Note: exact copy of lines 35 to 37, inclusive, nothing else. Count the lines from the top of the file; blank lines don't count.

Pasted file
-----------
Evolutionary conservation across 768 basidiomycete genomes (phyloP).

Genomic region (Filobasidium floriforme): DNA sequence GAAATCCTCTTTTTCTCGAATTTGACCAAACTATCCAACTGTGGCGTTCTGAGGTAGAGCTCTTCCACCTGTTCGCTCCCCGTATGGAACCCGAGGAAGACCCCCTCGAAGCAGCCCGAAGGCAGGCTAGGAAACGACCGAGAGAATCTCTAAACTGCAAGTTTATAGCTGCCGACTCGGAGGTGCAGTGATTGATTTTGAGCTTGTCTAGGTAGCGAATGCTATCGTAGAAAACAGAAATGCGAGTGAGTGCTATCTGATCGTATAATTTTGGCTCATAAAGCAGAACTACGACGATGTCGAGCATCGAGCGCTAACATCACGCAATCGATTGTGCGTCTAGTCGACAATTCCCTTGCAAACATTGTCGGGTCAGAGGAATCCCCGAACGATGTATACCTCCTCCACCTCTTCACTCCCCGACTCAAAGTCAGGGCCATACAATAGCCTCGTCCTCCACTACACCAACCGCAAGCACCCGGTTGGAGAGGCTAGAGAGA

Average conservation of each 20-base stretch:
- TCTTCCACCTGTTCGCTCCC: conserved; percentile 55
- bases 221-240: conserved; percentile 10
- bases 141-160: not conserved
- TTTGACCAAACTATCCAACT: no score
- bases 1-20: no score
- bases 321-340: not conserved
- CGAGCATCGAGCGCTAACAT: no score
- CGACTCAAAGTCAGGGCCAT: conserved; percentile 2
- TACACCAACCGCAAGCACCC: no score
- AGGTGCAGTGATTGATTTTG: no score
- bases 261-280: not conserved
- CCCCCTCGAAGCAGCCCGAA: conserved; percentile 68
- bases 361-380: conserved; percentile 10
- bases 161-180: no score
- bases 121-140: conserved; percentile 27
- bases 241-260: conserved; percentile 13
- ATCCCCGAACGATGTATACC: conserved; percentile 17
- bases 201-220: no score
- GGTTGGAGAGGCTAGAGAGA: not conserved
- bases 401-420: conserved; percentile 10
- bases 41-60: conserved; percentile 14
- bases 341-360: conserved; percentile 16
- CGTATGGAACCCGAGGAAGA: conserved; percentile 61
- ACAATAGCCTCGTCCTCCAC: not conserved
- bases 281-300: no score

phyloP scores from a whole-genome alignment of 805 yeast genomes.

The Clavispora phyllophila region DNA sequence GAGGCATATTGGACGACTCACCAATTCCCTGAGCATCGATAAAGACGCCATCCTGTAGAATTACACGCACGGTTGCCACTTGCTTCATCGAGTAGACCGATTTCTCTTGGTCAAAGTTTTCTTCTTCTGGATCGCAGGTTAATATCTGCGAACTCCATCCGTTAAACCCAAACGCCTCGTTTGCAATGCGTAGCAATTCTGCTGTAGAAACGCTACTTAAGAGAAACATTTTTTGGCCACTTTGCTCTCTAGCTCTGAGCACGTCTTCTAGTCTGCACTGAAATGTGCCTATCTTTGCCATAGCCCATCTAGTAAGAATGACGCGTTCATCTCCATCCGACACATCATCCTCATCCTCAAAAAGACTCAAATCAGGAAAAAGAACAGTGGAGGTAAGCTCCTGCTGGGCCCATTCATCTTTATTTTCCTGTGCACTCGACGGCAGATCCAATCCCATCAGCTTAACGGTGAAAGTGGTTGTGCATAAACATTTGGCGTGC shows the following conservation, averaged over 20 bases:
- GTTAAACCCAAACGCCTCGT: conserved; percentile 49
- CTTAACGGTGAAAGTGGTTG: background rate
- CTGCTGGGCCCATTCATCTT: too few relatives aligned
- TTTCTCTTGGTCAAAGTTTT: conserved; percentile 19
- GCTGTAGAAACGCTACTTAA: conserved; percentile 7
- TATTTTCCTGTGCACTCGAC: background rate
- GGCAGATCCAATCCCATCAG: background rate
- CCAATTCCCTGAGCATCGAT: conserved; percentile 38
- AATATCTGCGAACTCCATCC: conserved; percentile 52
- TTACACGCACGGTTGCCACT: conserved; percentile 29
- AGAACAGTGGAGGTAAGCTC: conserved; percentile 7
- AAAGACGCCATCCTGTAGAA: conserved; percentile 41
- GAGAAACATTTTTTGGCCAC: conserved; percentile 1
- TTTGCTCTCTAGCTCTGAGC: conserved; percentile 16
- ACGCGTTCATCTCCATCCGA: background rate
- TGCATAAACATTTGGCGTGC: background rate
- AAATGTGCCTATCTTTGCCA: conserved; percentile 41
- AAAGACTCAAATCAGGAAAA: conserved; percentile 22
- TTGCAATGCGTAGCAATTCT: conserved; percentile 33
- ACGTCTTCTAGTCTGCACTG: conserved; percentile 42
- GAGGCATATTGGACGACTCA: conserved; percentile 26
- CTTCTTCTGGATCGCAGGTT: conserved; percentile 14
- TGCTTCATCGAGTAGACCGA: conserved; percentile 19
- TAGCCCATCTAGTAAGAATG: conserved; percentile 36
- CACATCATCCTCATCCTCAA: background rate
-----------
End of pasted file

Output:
- GCTGTAGAAACGCTACTTAA: conserved; percentile 7
- TATTTTCCTGTGCACTCGAC: background rate
- GGCAGATCCAATCCCATCAG: background rate